Contact: Lori Meads, Educator
Release Date: Immediate
End Date: October 7, 2013
Rare Portrait of Queen Elizabeth I to be displayed at the Museum of the Albemarle
This depiction of Queen Elizabeth I (1533–1603) has recently attracted the interest of historians, art collectors, and a reality program regarding its authenticity. Since the portrait’s purchase in the 1950s by Ruth Coltrane Cannon, a founding member and benefactor of The Elizabethan Gardens, the object has been on display at The Elizabethan Gardens without knowledge of its true history.
Recent research and careful analysis of the oil painting yielded extraordinary information regarding the item’s age and its painter. The materials used for the portrait and frame date back to Elizabethan times. The wood on which the image is painted originates from supplies reserved solely for royal portraits at that time. Research has also revealed that Marcus Gheeraerts the Younger (ca. 1561/1562–1636), a well-known portrait artist from the Elizabethan era, may have been the painter. Similarities between the famous Ditchley portrait of Queen Elizabeth I by Gheeraerts at London’s National Portrait Gallery with The Elizabethan Gardens painting exist. Both reveal similar angles of the head, the same jeweled and pearl necklace, and the ostentatious crown, along with other jewelry. However, an exact connection to the artist has yet to be proven definitively.
The Museum of the Albemarle thanks The Elizabethan Gardens for the opportunity to borrow the painting and for their knowledge and foresight in discovering more information about the past. The portrait will be on display through March 2014.
For More Information Call 252-335-1453
Photo credit should read: Courtesy of the Elizabethan Gardens, Ray Matthews; Photographer. Artist unknown--but long attributed to the school of Marcus Gheeraerts the Younger (ca. 1561/62-1636). Elizabeth I (1533-1603), oil on oak panels, ca. 1593. Courtesy of The Elizabethan Gardens, Manteo, North Carolina.
The Museum of the Albemarle is located at 501 S. Water Street, Elizabeth City, NC. (252)335-1453. www.museumofthealbemarle.com. Find us on Facebook!
The Museum of the Albemarle is located at 501 S. Water Street, Elizabeth City, NC. (252)335-1453. www.museumofthealbemarle.com. Find us on Facebook! Hours are Tuesday through Saturday, 10:00 a.m. to 4:00 p.m. Closed Sundays, Mondays and State Holidays. Serving Bertie, Camden, Chowan, Currituck, Dare, Gates, Hertford, Hyde, Northampton, Pasquotank, Perquimans, Tyrrell and Washington counties, the Museum is the northeast regional history museum of the North Carolina Division of State History Museums within the N.C. Department of Cultural Resources, the state agency with the mission to enrich lives and communities and the vision to harness the state’s cultural resources to build North Carolina’s social, cultural and economic future. Information is available 24/7 at www.ncculture.com.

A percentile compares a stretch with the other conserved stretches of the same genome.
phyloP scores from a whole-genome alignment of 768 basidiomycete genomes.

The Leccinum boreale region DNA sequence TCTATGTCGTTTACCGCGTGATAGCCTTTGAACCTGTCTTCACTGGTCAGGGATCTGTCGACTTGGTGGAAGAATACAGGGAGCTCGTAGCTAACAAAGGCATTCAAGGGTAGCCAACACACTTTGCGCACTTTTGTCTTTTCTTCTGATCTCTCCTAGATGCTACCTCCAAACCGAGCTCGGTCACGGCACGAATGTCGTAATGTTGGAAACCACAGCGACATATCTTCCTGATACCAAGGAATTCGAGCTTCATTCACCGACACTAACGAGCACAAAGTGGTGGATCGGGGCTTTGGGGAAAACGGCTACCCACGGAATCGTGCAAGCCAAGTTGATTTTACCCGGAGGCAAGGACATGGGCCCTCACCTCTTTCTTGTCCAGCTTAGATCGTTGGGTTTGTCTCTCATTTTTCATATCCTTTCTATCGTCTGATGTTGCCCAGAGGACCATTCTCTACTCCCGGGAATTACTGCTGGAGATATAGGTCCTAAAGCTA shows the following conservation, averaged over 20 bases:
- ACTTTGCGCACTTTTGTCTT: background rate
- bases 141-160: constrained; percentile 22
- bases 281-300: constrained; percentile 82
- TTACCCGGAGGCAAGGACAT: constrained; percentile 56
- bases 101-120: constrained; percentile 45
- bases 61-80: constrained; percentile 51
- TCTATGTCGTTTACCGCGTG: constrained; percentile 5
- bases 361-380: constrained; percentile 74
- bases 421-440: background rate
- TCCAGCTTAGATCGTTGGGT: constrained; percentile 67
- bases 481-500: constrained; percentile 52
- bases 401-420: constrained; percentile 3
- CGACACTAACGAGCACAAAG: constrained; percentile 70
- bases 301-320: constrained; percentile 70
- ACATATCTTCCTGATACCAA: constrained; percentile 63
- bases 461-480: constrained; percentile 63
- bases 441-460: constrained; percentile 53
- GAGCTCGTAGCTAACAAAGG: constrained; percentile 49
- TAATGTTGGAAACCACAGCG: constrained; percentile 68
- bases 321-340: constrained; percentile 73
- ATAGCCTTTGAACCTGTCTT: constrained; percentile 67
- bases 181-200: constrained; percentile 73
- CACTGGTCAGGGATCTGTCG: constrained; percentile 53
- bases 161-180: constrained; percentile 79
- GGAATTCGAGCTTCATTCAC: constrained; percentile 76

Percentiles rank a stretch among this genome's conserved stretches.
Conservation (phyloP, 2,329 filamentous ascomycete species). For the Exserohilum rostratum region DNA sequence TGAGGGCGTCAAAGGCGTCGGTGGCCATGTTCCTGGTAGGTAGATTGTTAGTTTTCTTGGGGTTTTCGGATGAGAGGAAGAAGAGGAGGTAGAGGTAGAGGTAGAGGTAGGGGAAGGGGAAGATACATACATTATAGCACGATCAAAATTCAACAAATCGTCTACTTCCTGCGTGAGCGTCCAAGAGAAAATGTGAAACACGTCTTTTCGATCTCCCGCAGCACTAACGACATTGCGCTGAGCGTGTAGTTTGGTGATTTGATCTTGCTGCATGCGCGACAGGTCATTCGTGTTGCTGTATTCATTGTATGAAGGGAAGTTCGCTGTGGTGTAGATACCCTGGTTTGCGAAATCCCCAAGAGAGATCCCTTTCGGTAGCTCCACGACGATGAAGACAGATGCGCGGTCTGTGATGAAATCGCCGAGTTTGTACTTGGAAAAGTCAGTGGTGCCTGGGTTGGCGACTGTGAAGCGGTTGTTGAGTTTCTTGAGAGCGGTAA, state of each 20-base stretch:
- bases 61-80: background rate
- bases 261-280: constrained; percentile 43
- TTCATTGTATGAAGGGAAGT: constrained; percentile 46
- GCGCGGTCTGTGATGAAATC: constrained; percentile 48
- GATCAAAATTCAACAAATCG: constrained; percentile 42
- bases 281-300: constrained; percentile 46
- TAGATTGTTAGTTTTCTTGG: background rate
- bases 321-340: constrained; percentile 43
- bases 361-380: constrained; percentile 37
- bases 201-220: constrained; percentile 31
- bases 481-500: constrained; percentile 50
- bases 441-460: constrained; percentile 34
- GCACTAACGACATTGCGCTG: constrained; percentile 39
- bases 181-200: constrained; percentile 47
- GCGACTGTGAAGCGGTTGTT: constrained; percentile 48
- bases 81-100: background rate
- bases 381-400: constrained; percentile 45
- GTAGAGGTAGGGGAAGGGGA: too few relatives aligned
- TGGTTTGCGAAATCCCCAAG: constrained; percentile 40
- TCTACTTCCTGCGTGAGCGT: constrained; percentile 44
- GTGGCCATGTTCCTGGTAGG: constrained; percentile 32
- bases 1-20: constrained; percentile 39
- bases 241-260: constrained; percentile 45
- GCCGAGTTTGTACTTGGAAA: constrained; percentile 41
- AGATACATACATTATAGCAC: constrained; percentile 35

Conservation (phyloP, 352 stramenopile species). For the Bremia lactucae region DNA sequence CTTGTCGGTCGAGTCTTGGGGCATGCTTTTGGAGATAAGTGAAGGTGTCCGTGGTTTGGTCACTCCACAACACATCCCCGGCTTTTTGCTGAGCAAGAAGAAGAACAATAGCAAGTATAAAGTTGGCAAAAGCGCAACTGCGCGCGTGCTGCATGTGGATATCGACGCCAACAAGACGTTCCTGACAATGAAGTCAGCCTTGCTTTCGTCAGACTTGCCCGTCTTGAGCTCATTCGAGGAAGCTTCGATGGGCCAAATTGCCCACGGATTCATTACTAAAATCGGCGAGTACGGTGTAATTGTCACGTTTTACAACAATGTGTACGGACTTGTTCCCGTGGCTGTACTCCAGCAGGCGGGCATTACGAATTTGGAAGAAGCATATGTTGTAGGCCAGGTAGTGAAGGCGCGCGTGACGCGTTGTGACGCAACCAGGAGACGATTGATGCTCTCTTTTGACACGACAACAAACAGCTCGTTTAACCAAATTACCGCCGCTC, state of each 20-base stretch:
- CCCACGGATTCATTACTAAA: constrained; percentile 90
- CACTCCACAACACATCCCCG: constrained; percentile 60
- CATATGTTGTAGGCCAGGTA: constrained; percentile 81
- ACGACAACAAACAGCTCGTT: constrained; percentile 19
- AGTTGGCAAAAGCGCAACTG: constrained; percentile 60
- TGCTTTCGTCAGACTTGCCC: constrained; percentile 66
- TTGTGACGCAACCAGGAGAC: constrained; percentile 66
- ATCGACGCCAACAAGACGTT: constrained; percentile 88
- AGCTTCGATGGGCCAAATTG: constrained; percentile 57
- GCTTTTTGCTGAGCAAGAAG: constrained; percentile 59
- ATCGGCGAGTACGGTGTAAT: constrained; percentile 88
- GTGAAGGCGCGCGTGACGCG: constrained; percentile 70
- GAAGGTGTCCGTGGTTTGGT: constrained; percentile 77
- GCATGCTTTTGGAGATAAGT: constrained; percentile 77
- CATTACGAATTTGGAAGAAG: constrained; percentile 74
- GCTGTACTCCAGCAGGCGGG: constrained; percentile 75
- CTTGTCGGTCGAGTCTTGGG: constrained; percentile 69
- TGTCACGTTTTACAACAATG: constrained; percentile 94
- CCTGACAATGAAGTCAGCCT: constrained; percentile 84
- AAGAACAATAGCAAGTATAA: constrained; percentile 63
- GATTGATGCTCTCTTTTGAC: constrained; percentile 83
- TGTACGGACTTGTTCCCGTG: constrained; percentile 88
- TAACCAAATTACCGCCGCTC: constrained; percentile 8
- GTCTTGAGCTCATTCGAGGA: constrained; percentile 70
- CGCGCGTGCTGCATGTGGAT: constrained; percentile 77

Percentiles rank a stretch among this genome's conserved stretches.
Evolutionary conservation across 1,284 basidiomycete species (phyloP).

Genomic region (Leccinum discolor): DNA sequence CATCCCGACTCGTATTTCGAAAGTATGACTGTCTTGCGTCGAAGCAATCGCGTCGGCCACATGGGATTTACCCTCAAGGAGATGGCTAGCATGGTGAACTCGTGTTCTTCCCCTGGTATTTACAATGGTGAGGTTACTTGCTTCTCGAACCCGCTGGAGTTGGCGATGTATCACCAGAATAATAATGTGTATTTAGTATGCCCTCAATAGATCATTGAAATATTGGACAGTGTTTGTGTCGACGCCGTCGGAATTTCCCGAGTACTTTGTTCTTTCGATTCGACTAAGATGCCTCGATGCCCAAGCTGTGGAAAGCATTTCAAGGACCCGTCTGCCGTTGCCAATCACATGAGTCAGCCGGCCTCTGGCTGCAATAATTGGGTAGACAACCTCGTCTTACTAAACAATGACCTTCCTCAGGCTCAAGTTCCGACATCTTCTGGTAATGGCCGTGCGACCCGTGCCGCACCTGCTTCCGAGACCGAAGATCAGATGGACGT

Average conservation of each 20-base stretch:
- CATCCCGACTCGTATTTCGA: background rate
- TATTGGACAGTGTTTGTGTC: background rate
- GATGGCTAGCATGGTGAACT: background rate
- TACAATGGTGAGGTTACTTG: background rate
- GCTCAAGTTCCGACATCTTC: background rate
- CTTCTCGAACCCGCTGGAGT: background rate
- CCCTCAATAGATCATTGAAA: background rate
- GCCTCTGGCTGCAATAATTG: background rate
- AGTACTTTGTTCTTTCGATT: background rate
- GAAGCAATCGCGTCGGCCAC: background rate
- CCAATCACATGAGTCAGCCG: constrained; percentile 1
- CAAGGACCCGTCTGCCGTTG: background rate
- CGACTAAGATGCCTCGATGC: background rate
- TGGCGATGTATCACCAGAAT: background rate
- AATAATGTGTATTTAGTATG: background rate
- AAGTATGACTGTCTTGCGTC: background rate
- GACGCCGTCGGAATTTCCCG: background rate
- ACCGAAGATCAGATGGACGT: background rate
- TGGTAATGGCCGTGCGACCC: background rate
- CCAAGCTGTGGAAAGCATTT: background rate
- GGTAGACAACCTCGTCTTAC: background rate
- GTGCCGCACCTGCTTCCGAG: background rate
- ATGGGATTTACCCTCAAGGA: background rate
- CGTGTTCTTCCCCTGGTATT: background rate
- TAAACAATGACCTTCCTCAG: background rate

About The North Carolina Department of Cultural ResourcesThe North Carolina Department of Cultural Resources (NCDCR) is the state agency with a vision to be the leader in using the state’s cultural resources to build the social, cultural and economic future of North Carolina. Led by Secretary Susan W. Kluttz, NCDCR’s mission to enrich lives and communities creates opportunities to experience excellence in the arts, history and libraries in North Carolina that will spark creativity, stimulate learning, preserve the state’s history and promote the creative economy. NCDCR was the first state organization in the nation to include all agencies for arts and culture under one umbrella.
Through arts efforts led by the N.C. Arts Council, the N.C. Symphony and the N.C. Museum of Art; NCDCR offers the opportunity for enriching arts education for young and old alike and economic stimulus engines for our state’s communities. NCDCR’s Divisions of State Archives, Historical Resources, State Historic Sites and State History Museums preserve, document and interpret North Carolina’s rich cultural heritage. NCDCR’s State Library of North Carolina is the principal library of state government and builds the capacity of all libraries in our state; developing and supporting access to traditional and online collections such as genealogy and resources for the blind and physically handicapped.
NCDCR annually serves more than 19 million people through its 27 historic sites, seven history museums, two art museums, the nation’s first state-supported Symphony Orchestra, the State Library, the N.C. Arts Council and the State Archives. NCDCR champions our state’s creative industry that accounts for more than 300,000 jobs and generates nearly $18.5 billion in revenues. For more information, please call (919) 807-7300 or visit www.ncdcr.gov.-END-